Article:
I enjoy the luxury of having a clean paper towel to wipe all and any messes, but I'm not okay with how fast I could go through a roll, the loss of forests, and the expense.
I live in a household overrun with guys so we have t-shirts coming out of our ears. I take 3-4 of the oldest when I see they are getting raggedy, I get out my good scissors and start whacking away. First the sleeves, cut outside the shoulder seam, and trim away the under seam. I trim away neck and shoulder seams on rest of shirt and cut into 5-8 inch pieces, very crudely. Into the rag drawer in the kitchen they go.
I use them once or twice just like a paper towel, from wiping babies chins, to cleaning up a spill. Then into the washing machine. Almost every load has a few of the little rags. If I clean up something like oil, I throw it away. Because they are washed after 1-2 uses, they stay clean, and because I toss them into the wash as soon as I've used them, nobody really sees them for more than a minute.
It doesn't matter what they look like; strictly a utilitarian function. I'm not sure but others might clean more often because they can use a clean cloth whenever they want.
So I have a large supply of ready, clean, dry rags, and no expense, and no eco-guilt.
Source: My own reluctance to see so much fabric go to waste.
By pikka from Westminster, CO
I have been doing this, too. I have also used my old flannel nightgowns, and other items to cut rags. On the flannel items I use my pinking shears so there is less raveling.
I keep a stack of rags in each bathroom, under the kitchen sink and in the basement. They make great paint rags as well.
I do this too it's a great idea! I use any clothing that has holes or stains (so they can't be donated to Goodwill) and the like. nightgowns, T-Shirts, pants and jeans, my mom's dresses and skirts. nearly anything, really.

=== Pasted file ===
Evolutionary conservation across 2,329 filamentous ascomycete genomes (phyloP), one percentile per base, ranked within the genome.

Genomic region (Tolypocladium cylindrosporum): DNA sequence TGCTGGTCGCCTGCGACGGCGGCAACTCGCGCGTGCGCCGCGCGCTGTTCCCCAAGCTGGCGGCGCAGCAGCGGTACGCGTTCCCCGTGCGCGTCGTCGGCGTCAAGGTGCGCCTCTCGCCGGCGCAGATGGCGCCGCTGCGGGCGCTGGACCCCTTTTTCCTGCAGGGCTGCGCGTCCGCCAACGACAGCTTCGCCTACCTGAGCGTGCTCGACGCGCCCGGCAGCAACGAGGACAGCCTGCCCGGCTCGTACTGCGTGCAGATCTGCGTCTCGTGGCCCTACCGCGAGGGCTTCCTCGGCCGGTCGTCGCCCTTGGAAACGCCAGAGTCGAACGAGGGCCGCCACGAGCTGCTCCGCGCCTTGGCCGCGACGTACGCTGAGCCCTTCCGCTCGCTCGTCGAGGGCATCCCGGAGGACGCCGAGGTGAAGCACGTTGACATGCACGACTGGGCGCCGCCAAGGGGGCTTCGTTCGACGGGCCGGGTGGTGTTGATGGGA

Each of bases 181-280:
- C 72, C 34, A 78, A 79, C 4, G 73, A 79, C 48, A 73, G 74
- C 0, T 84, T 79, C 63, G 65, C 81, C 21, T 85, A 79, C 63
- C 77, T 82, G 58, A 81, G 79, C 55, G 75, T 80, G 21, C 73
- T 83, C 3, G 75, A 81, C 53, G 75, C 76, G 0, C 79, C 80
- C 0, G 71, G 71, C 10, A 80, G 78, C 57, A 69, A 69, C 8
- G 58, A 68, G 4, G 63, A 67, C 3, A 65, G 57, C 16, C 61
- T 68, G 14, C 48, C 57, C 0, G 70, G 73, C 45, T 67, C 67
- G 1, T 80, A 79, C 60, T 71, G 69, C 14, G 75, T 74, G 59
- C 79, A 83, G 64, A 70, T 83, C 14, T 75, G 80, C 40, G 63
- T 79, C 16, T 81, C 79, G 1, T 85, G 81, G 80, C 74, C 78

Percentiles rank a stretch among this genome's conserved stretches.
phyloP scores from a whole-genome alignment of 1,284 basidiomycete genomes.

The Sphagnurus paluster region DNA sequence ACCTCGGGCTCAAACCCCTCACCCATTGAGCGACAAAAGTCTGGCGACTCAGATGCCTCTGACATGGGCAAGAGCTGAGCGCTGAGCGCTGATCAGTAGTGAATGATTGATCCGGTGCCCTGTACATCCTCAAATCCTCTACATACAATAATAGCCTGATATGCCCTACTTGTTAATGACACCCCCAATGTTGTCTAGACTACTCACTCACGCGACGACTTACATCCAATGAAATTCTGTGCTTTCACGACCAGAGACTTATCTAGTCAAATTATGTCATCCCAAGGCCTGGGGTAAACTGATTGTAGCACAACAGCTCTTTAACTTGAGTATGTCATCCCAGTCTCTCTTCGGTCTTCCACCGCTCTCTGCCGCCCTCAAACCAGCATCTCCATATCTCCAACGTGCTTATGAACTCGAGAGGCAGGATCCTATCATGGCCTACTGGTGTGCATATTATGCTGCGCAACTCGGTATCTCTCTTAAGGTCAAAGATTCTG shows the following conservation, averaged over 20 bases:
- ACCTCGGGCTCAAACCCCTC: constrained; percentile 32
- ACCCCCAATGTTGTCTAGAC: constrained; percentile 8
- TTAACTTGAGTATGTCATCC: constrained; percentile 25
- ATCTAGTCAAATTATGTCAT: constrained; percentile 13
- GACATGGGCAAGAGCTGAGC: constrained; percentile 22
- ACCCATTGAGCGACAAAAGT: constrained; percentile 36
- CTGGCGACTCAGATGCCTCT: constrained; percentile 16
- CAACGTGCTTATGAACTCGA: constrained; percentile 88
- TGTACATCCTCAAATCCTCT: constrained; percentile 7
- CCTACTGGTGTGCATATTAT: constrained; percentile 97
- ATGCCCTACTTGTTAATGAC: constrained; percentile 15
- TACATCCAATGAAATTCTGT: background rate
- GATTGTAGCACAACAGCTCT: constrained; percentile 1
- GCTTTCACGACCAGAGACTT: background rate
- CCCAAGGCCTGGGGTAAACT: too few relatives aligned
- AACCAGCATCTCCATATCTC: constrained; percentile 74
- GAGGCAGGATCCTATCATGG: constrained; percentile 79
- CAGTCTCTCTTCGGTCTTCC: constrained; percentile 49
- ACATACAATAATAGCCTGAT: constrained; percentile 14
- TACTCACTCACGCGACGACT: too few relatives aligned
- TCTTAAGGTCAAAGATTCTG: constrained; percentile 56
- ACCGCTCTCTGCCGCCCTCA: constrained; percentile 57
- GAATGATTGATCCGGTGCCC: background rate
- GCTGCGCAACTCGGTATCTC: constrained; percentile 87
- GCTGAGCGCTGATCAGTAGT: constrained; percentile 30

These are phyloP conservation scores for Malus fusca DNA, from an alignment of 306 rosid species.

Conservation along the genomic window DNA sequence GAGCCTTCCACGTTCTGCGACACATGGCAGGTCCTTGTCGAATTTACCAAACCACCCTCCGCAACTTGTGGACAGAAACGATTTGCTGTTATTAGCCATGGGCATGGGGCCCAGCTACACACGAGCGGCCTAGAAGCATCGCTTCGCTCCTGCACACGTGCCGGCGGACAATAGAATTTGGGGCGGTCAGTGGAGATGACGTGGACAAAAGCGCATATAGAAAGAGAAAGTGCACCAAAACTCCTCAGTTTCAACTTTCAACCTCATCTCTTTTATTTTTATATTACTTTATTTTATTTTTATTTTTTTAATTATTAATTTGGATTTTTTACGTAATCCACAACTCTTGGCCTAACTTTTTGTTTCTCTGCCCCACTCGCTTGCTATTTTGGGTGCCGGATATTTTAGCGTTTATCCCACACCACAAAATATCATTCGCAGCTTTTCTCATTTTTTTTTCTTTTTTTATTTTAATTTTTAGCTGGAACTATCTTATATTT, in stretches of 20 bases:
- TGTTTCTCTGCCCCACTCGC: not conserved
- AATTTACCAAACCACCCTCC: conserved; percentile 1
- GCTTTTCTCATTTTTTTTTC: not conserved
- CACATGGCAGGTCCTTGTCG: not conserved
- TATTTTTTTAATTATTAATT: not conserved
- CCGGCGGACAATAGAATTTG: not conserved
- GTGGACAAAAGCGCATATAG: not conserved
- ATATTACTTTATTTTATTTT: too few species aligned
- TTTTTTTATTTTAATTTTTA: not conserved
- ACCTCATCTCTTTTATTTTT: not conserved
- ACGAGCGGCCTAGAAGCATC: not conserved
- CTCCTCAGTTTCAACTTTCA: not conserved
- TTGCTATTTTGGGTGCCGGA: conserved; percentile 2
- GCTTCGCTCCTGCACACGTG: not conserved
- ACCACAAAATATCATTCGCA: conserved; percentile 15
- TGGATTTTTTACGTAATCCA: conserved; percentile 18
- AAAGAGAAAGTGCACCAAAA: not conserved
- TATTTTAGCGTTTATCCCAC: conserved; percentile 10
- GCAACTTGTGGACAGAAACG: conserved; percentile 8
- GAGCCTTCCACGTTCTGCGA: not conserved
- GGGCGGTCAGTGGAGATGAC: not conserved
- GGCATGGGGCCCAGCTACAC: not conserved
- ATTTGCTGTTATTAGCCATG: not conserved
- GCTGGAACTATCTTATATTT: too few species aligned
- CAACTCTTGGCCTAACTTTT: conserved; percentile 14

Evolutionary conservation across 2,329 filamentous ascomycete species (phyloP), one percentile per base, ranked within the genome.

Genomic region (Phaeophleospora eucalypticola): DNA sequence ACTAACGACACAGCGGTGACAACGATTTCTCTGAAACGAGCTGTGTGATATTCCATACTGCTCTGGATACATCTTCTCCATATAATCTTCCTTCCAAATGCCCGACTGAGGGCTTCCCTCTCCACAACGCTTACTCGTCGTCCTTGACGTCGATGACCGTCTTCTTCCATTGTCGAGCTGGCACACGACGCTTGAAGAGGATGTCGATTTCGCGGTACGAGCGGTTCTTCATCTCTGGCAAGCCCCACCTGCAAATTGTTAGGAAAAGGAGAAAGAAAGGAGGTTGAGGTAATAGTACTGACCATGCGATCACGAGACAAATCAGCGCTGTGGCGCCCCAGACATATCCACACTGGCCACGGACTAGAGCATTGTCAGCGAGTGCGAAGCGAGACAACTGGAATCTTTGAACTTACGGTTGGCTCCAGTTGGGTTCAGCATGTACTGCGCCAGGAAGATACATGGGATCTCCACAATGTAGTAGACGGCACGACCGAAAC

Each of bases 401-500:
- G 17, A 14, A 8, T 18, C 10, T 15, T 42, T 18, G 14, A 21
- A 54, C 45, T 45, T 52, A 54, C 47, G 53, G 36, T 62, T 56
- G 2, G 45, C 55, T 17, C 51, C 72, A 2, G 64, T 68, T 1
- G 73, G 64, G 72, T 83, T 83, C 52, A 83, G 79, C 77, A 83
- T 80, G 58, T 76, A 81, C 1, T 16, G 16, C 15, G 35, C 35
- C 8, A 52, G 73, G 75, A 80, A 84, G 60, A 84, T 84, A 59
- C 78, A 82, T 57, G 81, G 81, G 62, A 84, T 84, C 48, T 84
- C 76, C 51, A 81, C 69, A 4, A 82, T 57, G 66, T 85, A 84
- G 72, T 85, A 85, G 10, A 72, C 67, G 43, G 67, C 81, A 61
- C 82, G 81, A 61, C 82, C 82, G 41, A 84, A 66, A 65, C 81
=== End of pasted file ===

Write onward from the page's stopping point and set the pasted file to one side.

And another tip...socks. Socks with holes or socks that are missing the mates, make *great* dust rags. Turn them inside out to dust, then turn them right side out again (so the dust is more contained) before putting them in the laundry.
These rags work for napkins at dinner, too.
I do this as well & love it. The way I look at it, is you would have just thrown the raggy things away anyway. This way they get one more life before they are tossed. The rags I use for general cleaning get tossed in the wash with the towels and get reused MANY times. I keep a tissue box under the kitchen sink with rags that are due to be tossed (too small, too ragged, etc) & use those to clean up yucky things (ie; cat & dog barf) & then just toss them in the trash as you would a paper towel. I do keep a roll of paper towel under the sink too, but it rarely gets used. We are saving money & trees by using less paper goods. So glad to hear that others feel the same as I do.
Trish in CT
When my husband's undershirts start wearing under the arms, I replace them and take the old ones and cut straight across under the arm. They make great dust rags and also work well on my swiffer mop.
When dusting and the rag needs changing, I just turn it wrong side out and keep on dusting.
After each use, I knock the dust out and put them in the clothes hamper to be washed.
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